Lerch Bates executives engage in a wide-ranging discussion that spans the globe.
by Kaija Wilkinson
Just as COVID-19 was beginning to tighten its grip on the world, your author (KW) interviewed Bart Stephan (BS), Eric Rupe (ER) and Ken Dietz (KD), CEO, president, and area vice president — West, respectively, of Lerch Bates Inc. At the time, the international vertical-transportation (VT) consultancy, headquartered in Englewood, Colorado, had approximately 350 employees and was actively hiring. “Across the U.S., there is not a market today that is showing much, if any, weakness,” Rupe said. “We’re hiring aggressively in the U.S., the U.K. and still hiring in China.” Stephan and Rupe said the company plans to increase its workforce by 20% in 2020. Although that projection may have changed as a result of the pandemic, there is no doubt Lerch Bates will continue to provide VT solutions to its clients. These solutions will certainly be somewhat different with the increased focus on social distancing and sanitation. The trio covers many topics in this wide-ranging interview, including new uses for old technology, navigating cultural differences, code compliance, accessibility, environmental responsibility and trends in cab fixtures.
KW: Lerch Bates describes itself as an influencer of design concepts that have become industry standards. Can you elaborate?
ER: Our role is not to design new technology, but rather find new technology solutions that allow unique structures to be economically feasible. This is illustrated by the Burj Khalifa in Dubai, the CMA Tower in Riyadh, Saudi Arabia (now known as the Public Investment Fund [PIF] Tower), and the new terminal at La Guardia Airport in New York. We found solutions to allow applications that designers would otherwise not have implemented. La Guardia is an example of a system that needed a very low elevator overhead, because the control tower had to look down over the new terminal and see down to the runway. The Port Authority of New York and New Jersey has strict requirements for the use of machine-room-less (MRL) systems. We were able to work with the manufacturers, the vendors and designers — and, ultimately, the Port Authority — to get these MRLs utilized to enable the design the architects envisioned, which was this beautiful curving structure that connects with the terminals. We are willing to challenge traditional design solutions to bring an architect’s vision to life.
BS: Our role is to understand these innovations and apply them to architecture — to help our clients find the right solutions. Architects, design professionals and even building owners see technology such as thyssenkrupp’s TWIN, Accel and MULTI and want to know how and when it could be applied. We’ve applied TWIN where it’s beneficial and Accel at locations including Toronto (Pearson) International Airport.
Destination dispatch (DD) is a great example of how we have incorporated technology as a solution. It was created as a way to more effectively move more people in less time, but what became apparent is that DD allowed for some fantastic applications for privacy and security that we used to solve with key switches and push buttons. An example is an elevator system we designed for the proposed new headquarters for Caterpillar, a major heavy-equipment manufacturer in Peoria, Illinois, where an executive comes into the building at a subgrade level and, for security reasons, has to ride an elevator that empties directly onto his office floor. Lerch Bates did a lot of these types of applications that were different from the purpose for which the technology was originally intended.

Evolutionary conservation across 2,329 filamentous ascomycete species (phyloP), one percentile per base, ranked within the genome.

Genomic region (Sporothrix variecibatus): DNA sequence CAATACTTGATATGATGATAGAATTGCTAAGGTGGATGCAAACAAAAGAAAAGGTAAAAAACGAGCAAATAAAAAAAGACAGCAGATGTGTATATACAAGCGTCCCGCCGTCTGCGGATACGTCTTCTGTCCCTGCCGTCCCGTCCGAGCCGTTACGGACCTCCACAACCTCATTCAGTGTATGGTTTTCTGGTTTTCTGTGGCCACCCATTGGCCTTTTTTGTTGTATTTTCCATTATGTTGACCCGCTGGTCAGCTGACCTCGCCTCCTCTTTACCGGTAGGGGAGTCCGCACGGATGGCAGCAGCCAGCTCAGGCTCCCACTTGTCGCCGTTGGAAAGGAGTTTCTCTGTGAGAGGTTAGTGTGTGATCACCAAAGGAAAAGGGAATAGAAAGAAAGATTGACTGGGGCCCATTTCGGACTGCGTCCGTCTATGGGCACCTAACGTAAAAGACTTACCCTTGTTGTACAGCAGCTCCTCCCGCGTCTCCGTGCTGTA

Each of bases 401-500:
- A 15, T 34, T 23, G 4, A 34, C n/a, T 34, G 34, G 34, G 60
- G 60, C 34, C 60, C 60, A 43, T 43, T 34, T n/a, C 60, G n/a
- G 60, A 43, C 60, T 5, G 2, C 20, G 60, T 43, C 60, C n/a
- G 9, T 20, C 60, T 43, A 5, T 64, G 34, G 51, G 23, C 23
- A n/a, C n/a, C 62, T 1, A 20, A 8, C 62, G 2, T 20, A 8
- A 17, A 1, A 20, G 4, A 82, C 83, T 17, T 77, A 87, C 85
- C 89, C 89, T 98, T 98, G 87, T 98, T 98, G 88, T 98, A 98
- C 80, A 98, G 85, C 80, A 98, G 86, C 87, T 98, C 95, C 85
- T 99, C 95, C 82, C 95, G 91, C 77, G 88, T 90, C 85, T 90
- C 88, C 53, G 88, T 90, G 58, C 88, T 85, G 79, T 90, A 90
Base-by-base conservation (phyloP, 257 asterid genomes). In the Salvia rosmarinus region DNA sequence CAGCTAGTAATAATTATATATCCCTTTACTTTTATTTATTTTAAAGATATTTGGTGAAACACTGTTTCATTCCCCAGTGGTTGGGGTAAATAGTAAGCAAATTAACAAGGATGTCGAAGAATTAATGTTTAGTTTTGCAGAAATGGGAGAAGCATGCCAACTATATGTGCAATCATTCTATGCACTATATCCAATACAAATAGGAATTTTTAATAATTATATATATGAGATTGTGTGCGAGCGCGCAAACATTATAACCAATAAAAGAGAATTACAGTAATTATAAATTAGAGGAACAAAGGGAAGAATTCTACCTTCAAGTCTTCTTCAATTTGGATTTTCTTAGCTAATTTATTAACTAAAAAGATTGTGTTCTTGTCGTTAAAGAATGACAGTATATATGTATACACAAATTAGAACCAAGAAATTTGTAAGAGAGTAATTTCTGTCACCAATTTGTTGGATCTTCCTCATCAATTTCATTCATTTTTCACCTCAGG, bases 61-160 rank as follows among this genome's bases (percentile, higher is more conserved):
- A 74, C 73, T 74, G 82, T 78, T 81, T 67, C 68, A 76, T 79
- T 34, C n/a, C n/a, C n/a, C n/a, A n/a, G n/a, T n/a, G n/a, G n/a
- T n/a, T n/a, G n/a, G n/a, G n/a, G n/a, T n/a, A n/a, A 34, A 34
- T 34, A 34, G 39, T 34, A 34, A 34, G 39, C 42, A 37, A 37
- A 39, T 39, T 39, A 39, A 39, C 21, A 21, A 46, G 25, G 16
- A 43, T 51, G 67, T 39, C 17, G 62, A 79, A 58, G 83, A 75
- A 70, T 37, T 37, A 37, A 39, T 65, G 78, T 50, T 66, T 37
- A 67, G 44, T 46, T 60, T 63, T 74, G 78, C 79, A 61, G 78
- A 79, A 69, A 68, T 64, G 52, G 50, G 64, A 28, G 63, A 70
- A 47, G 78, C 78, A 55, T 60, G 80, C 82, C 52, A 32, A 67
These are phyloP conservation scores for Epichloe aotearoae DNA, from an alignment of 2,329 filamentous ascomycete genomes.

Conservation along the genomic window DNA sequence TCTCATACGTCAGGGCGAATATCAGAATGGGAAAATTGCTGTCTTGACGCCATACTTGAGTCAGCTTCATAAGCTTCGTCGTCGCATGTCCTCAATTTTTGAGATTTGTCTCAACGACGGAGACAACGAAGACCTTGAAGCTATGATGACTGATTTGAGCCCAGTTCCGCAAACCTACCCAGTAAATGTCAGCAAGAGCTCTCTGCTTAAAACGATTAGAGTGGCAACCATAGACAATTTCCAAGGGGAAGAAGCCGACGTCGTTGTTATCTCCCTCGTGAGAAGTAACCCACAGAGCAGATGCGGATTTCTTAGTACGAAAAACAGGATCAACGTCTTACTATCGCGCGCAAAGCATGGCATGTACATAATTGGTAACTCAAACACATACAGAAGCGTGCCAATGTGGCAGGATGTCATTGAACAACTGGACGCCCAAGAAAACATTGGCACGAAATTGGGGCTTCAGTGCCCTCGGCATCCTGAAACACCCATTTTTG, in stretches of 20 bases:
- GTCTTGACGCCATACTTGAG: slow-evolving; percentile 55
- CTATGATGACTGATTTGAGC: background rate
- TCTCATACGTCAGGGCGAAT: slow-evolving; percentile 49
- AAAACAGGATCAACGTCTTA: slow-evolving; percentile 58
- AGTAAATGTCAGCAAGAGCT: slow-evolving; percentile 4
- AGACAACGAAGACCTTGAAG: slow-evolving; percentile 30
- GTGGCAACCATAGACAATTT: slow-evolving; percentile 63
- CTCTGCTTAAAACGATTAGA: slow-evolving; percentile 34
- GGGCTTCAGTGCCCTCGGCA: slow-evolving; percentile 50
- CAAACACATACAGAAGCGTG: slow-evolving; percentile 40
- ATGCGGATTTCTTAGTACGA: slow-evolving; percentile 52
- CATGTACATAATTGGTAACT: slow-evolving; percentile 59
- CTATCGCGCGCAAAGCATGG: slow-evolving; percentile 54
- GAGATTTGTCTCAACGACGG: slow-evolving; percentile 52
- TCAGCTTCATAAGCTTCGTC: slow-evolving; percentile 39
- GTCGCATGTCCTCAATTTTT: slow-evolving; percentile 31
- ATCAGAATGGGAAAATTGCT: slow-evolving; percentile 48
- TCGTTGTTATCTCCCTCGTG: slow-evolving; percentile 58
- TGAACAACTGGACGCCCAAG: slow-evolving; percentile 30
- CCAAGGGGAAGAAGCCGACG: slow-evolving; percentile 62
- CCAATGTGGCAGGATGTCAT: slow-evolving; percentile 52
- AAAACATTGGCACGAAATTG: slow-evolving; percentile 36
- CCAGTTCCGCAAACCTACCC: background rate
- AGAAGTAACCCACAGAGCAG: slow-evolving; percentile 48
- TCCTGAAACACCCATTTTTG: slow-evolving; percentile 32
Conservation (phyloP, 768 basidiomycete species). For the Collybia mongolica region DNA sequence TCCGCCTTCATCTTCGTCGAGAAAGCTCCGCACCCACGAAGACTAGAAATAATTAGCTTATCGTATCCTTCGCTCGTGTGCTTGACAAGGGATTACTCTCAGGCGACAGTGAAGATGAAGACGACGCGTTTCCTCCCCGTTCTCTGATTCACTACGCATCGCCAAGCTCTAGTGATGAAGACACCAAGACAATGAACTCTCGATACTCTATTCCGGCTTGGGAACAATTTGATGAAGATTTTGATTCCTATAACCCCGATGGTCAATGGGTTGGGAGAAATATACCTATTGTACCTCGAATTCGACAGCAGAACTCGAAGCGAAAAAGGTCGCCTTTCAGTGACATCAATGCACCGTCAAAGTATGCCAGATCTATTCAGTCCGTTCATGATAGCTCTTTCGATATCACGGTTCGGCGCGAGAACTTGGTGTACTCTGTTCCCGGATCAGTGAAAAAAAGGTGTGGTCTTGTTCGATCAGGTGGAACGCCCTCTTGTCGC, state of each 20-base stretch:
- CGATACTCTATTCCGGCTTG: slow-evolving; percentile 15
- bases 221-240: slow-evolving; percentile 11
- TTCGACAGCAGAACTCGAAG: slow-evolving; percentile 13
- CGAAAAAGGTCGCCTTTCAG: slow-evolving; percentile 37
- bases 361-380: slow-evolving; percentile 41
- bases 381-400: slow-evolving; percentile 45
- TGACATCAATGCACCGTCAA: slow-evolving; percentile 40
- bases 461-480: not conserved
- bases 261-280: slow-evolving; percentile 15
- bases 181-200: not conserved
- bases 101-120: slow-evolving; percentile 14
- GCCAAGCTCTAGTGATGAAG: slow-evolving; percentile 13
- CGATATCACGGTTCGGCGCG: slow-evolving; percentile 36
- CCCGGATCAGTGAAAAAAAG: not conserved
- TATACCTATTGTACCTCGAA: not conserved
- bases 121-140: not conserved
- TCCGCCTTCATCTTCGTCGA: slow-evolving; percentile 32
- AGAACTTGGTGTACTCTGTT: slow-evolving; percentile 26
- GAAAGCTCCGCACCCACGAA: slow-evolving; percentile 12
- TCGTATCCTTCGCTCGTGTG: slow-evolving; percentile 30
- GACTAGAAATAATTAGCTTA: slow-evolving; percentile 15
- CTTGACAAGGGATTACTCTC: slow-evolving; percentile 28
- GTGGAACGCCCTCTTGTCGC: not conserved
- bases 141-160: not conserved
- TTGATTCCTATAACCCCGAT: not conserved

KW: Describe how you work with elevator companies, including the big OEMs.
BS: I think all the major elevator companies would agree that Lerch Bates is probably the most challenging customer they’ve come across. We are constantly challenging them to take solutions and technology they’ve developed and consider variations. It’s a common discussion between us and the R&D and engineering departments of the major companies to consider how they can deviate a bit from their standard product solutions and consider what we may be proposing.
Going all the way back to the 1940s, Charles Lerch recognized that architects did not fully understand how to create VT design solutions for modern-day high rises that were just beginning to come of age in the middle of the last century. He created the profession of elevator consulting with his company, which obviously became today’s Lerch Bates organization. It was his influence on the architectural industry that enabled the design of proper VT solutions for buildings as they continued to become more dominant in the urban landscape.
ER: Often, it’s not just an elevator solution. There are cultural issues, as well. We did a large master-planned community in Cairo, Egypt, a couple of years ago, and there were different levels of service requirements for the various residential towers. It required an understanding of the culture, knowing that, at a certain point, the aides, valets and butlers who serve these residences are not able to ride in the same elevators as the owners. We had to understand the culture before we could really identify the right VT solution. As a designer, if you don’t consider those cultural norms, you’ve advised poorly. Having operations in countries all around the globe provides us with the cultural knowledge that allows for proper design for a VT system in South America that may be completely different from one in the Middle East, which is completely different from one in China.
KW: Speaking of China, what effect has the coronavirus pandemic had on business?
BS: We have folks in Shenzhen and Shanghai. Per government edict, they are all working from home. Even in China, where internet connectivity is sometimes a challenge, technology allows local staff to continue to work and find solutions for our clients.
KW: Back to the Middle East — what are some other challenges of doing business in this part of the world?